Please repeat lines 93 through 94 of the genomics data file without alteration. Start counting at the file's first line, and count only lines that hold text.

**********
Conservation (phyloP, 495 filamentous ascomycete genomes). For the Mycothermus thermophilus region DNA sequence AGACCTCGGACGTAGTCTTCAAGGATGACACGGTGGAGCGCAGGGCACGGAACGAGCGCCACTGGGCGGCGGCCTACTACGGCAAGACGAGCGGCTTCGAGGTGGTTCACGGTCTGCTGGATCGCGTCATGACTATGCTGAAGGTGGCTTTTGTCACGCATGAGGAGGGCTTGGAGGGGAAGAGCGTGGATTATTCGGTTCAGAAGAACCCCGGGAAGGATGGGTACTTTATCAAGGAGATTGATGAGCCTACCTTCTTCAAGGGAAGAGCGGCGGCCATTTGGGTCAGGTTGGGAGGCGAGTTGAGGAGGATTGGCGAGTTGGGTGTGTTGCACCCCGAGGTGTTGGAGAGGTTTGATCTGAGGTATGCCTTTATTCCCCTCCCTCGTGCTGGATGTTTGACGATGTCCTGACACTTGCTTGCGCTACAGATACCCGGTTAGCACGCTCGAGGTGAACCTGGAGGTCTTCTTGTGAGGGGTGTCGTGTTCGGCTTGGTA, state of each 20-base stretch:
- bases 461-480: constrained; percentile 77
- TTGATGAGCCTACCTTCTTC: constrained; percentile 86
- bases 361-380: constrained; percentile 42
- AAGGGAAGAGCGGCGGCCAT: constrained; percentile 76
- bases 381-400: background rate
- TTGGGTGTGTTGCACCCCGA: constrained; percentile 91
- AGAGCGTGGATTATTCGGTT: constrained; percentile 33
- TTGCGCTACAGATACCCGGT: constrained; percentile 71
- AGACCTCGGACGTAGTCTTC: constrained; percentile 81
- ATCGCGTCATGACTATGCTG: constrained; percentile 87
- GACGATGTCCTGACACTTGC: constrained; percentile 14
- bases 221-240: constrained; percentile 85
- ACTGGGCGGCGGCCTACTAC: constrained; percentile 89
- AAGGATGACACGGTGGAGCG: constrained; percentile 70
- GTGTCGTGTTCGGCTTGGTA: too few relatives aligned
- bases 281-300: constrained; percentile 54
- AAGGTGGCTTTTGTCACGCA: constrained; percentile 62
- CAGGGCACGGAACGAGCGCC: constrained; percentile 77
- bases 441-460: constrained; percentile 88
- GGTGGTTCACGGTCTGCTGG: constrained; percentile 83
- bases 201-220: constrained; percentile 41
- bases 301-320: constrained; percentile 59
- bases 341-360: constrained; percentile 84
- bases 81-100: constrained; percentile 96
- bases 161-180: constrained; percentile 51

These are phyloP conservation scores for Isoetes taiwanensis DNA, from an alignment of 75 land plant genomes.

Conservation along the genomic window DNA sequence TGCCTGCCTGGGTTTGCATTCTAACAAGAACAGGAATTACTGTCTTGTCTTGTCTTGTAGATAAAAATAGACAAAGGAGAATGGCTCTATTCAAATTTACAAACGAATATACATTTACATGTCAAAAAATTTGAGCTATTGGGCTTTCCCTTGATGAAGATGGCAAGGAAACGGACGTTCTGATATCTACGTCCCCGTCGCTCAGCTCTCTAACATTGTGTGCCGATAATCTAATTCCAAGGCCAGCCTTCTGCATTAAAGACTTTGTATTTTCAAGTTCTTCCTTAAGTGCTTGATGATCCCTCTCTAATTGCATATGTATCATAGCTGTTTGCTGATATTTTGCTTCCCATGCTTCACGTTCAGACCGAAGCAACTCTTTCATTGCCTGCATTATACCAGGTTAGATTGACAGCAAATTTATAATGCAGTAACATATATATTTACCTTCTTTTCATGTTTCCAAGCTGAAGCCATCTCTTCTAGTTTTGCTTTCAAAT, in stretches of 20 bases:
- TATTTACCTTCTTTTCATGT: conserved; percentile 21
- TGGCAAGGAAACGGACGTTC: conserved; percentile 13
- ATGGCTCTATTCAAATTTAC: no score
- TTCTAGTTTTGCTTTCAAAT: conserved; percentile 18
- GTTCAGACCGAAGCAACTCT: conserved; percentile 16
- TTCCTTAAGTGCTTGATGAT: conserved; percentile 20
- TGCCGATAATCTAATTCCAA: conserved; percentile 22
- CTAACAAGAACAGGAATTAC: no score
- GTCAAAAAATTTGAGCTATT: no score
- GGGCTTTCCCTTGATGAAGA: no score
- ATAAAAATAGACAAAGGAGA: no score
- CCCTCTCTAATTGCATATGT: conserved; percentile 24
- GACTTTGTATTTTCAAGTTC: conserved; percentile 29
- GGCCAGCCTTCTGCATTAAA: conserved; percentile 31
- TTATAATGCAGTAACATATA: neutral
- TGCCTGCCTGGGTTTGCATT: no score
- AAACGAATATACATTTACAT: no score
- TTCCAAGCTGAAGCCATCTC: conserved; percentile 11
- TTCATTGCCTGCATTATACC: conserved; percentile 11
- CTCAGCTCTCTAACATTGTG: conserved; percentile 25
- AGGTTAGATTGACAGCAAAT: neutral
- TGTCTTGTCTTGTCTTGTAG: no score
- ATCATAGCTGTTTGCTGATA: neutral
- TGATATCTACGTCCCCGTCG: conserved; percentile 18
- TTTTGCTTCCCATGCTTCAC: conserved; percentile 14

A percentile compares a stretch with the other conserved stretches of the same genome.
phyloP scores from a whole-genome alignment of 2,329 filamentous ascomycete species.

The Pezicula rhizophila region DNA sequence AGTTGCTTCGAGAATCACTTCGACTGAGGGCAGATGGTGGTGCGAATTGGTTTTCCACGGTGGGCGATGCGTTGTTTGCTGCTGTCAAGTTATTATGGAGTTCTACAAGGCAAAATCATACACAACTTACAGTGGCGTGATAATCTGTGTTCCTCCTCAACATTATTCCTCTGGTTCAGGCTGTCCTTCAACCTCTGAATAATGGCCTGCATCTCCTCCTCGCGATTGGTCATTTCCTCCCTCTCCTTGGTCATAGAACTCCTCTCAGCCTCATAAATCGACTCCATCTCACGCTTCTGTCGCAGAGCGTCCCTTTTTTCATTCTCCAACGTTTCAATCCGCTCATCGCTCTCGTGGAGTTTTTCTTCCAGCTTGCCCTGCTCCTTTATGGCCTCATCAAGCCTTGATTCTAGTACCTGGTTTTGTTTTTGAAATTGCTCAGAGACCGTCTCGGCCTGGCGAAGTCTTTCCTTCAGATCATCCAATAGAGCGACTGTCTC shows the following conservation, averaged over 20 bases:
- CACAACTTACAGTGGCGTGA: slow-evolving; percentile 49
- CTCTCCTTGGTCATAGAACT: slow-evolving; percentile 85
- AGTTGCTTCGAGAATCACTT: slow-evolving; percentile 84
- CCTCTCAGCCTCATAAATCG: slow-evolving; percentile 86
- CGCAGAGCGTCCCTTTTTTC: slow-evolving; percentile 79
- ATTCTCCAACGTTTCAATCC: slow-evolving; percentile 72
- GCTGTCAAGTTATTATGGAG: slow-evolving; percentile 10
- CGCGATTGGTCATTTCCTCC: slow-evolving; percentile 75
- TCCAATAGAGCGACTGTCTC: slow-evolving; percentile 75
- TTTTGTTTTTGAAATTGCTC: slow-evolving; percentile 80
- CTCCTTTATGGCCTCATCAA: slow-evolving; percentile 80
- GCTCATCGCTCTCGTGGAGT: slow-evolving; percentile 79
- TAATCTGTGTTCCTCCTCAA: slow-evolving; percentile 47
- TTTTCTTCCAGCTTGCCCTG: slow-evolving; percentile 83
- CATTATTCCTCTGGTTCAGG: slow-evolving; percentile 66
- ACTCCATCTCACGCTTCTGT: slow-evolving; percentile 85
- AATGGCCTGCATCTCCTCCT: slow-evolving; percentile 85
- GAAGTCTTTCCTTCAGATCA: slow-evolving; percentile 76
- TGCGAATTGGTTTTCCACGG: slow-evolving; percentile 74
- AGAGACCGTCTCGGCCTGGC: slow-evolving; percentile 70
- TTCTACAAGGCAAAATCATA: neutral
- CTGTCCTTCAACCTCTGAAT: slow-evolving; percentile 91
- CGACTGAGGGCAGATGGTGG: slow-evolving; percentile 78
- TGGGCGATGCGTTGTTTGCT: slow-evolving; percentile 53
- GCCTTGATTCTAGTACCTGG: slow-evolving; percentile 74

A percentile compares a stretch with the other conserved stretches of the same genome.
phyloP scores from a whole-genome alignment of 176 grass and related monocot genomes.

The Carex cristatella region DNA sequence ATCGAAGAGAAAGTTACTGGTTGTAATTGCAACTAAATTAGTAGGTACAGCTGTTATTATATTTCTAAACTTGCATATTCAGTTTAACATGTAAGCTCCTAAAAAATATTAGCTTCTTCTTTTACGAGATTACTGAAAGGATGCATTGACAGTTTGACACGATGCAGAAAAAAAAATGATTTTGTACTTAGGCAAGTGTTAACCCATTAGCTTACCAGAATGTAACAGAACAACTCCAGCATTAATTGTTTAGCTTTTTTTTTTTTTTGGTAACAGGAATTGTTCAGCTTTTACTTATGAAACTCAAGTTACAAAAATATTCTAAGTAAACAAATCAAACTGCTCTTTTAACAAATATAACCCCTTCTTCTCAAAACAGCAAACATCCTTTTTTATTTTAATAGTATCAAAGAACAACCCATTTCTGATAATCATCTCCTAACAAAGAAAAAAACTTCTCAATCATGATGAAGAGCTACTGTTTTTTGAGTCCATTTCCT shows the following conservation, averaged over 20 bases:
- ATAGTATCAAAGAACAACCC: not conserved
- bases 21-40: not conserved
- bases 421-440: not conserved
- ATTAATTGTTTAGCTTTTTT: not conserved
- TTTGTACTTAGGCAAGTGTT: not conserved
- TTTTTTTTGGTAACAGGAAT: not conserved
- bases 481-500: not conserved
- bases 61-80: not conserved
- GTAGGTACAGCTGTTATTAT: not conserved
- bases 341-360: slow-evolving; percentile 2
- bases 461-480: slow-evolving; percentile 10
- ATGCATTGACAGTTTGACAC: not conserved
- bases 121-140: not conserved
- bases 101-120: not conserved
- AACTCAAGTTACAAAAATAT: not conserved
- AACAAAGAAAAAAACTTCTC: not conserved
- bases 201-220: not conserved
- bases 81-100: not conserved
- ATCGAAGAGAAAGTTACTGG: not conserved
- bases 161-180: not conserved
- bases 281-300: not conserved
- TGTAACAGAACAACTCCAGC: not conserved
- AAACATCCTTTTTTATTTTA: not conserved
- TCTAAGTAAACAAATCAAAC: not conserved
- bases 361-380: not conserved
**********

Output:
- GTAGGTACAGCTGTTATTAT: not conserved
- bases 341-360: slow-evolving; percentile 2